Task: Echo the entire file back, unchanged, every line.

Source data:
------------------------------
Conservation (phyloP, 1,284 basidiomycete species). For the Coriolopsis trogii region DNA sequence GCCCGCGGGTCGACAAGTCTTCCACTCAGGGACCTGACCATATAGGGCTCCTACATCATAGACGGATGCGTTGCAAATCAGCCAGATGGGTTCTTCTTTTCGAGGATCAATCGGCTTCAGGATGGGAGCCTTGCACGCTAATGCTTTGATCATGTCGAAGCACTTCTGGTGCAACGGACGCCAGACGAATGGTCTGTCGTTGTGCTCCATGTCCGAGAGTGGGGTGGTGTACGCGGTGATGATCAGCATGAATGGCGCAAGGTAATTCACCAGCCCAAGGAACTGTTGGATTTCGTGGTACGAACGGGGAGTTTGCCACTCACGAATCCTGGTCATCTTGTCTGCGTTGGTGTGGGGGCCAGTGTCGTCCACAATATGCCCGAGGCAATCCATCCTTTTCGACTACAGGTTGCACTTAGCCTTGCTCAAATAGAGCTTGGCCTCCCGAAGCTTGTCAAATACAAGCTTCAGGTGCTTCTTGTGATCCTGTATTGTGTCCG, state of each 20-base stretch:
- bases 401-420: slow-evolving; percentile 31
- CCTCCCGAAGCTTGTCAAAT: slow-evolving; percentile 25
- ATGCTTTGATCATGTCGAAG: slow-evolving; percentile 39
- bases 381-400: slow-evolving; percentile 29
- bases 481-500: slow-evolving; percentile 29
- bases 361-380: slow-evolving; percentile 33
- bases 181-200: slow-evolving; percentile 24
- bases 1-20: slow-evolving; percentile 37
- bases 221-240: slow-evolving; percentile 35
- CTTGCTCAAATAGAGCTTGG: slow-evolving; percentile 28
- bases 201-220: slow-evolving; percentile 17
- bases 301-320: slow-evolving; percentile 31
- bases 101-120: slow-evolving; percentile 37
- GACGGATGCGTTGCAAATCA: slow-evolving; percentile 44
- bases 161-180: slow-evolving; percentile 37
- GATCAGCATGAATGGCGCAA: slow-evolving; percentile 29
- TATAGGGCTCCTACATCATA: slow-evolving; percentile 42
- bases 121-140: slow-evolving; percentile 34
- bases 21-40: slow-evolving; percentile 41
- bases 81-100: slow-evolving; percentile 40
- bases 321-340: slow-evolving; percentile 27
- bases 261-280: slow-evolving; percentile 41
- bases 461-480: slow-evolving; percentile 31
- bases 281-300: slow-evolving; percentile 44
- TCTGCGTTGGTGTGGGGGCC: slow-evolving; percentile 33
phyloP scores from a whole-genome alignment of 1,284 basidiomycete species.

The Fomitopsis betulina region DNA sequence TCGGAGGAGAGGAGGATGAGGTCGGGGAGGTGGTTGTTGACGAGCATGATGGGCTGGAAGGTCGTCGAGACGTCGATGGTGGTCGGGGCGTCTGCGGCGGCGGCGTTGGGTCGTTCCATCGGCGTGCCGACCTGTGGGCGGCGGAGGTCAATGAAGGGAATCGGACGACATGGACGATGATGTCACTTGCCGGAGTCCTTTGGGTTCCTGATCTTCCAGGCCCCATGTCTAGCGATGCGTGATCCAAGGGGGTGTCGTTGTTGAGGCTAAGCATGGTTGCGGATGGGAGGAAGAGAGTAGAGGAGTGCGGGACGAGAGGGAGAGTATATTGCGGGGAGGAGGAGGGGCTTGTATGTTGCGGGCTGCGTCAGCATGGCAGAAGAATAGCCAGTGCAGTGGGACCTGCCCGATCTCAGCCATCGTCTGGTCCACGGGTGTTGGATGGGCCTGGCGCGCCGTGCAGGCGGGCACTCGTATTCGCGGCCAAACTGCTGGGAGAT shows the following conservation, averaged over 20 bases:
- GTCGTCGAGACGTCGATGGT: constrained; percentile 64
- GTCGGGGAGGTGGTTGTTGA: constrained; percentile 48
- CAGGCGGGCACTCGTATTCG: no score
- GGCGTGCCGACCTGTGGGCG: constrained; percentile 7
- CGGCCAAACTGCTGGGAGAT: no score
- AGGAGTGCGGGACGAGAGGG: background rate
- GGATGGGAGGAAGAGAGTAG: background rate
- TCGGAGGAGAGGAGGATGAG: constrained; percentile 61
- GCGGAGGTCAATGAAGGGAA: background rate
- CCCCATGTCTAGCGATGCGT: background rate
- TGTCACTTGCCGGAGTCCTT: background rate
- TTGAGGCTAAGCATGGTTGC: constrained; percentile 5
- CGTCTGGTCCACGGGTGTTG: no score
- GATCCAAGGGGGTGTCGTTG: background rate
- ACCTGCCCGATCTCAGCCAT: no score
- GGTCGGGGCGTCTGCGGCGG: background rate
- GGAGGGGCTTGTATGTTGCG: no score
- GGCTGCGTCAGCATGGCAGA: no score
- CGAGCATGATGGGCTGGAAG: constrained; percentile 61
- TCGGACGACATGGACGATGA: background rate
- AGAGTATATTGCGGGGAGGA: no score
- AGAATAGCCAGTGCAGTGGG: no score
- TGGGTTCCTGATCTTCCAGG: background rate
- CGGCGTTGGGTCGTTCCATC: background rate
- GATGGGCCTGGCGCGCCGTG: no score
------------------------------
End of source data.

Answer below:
Conservation (phyloP, 1,284 basidiomycete species). For the Coriolopsis trogii region DNA sequence GCCCGCGGGTCGACAAGTCTTCCACTCAGGGACCTGACCATATAGGGCTCCTACATCATAGACGGATGCGTTGCAAATCAGCCAGATGGGTTCTTCTTTTCGAGGATCAATCGGCTTCAGGATGGGAGCCTTGCACGCTAATGCTTTGATCATGTCGAAGCACTTCTGGTGCAACGGACGCCAGACGAATGGTCTGTCGTTGTGCTCCATGTCCGAGAGTGGGGTGGTGTACGCGGTGATGATCAGCATGAATGGCGCAAGGTAATTCACCAGCCCAAGGAACTGTTGGATTTCGTGGTACGAACGGGGAGTTTGCCACTCACGAATCCTGGTCATCTTGTCTGCGTTGGTGTGGGGGCCAGTGTCGTCCACAATATGCCCGAGGCAATCCATCCTTTTCGACTACAGGTTGCACTTAGCCTTGCTCAAATAGAGCTTGGCCTCCCGAAGCTTGTCAAATACAAGCTTCAGGTGCTTCTTGTGATCCTGTATTGTGTCCG, state of each 20-base stretch:
- bases 401-420: slow-evolving; percentile 31
- CCTCCCGAAGCTTGTCAAAT: slow-evolving; percentile 25
- ATGCTTTGATCATGTCGAAG: slow-evolving; percentile 39
- bases 381-400: slow-evolving; percentile 29
- bases 481-500: slow-evolving; percentile 29
- bases 361-380: slow-evolving; percentile 33
- bases 181-200: slow-evolving; percentile 24
- bases 1-20: slow-evolving; percentile 37
- bases 221-240: slow-evolving; percentile 35
- CTTGCTCAAATAGAGCTTGG: slow-evolving; percentile 28
- bases 201-220: slow-evolving; percentile 17
- bases 301-320: slow-evolving; percentile 31
- bases 101-120: slow-evolving; percentile 37
- GACGGATGCGTTGCAAATCA: slow-evolving; percentile 44
- bases 161-180: slow-evolving; percentile 37
- GATCAGCATGAATGGCGCAA: slow-evolving; percentile 29
- TATAGGGCTCCTACATCATA: slow-evolving; percentile 42
- bases 121-140: slow-evolving; percentile 34
- bases 21-40: slow-evolving; percentile 41
- bases 81-100: slow-evolving; percentile 40
- bases 321-340: slow-evolving; percentile 27
- bases 261-280: slow-evolving; percentile 41
- bases 461-480: slow-evolving; percentile 31
- bases 281-300: slow-evolving; percentile 44
- TCTGCGTTGGTGTGGGGGCC: slow-evolving; percentile 33
phyloP scores from a whole-genome alignment of 1,284 basidiomycete species.

The Fomitopsis betulina region DNA sequence TCGGAGGAGAGGAGGATGAGGTCGGGGAGGTGGTTGTTGACGAGCATGATGGGCTGGAAGGTCGTCGAGACGTCGATGGTGGTCGGGGCGTCTGCGGCGGCGGCGTTGGGTCGTTCCATCGGCGTGCCGACCTGTGGGCGGCGGAGGTCAATGAAGGGAATCGGACGACATGGACGATGATGTCACTTGCCGGAGTCCTTTGGGTTCCTGATCTTCCAGGCCCCATGTCTAGCGATGCGTGATCCAAGGGGGTGTCGTTGTTGAGGCTAAGCATGGTTGCGGATGGGAGGAAGAGAGTAGAGGAGTGCGGGACGAGAGGGAGAGTATATTGCGGGGAGGAGGAGGGGCTTGTATGTTGCGGGCTGCGTCAGCATGGCAGAAGAATAGCCAGTGCAGTGGGACCTGCCCGATCTCAGCCATCGTCTGGTCCACGGGTGTTGGATGGGCCTGGCGCGCCGTGCAGGCGGGCACTCGTATTCGCGGCCAAACTGCTGGGAGAT shows the following conservation, averaged over 20 bases:
- GTCGTCGAGACGTCGATGGT: constrained; percentile 64
- GTCGGGGAGGTGGTTGTTGA: constrained; percentile 48
- CAGGCGGGCACTCGTATTCG: no score
- GGCGTGCCGACCTGTGGGCG: constrained; percentile 7
- CGGCCAAACTGCTGGGAGAT: no score
- AGGAGTGCGGGACGAGAGGG: background rate
- GGATGGGAGGAAGAGAGTAG: background rate
- TCGGAGGAGAGGAGGATGAG: constrained; percentile 61
- GCGGAGGTCAATGAAGGGAA: background rate
- CCCCATGTCTAGCGATGCGT: background rate
- TGTCACTTGCCGGAGTCCTT: background rate
- TTGAGGCTAAGCATGGTTGC: constrained; percentile 5
- CGTCTGGTCCACGGGTGTTG: no score
- GATCCAAGGGGGTGTCGTTG: background rate
- ACCTGCCCGATCTCAGCCAT: no score
- GGTCGGGGCGTCTGCGGCGG: background rate
- GGAGGGGCTTGTATGTTGCG: no score
- GGCTGCGTCAGCATGGCAGA: no score
- CGAGCATGATGGGCTGGAAG: constrained; percentile 61
- TCGGACGACATGGACGATGA: background rate
- AGAGTATATTGCGGGGAGGA: no score
- AGAATAGCCAGTGCAGTGGG: no score
- TGGGTTCCTGATCTTCCAGG: background rate
- CGGCGTTGGGTCGTTCCATC: background rate
- GATGGGCCTGGCGCGCCGTG: no score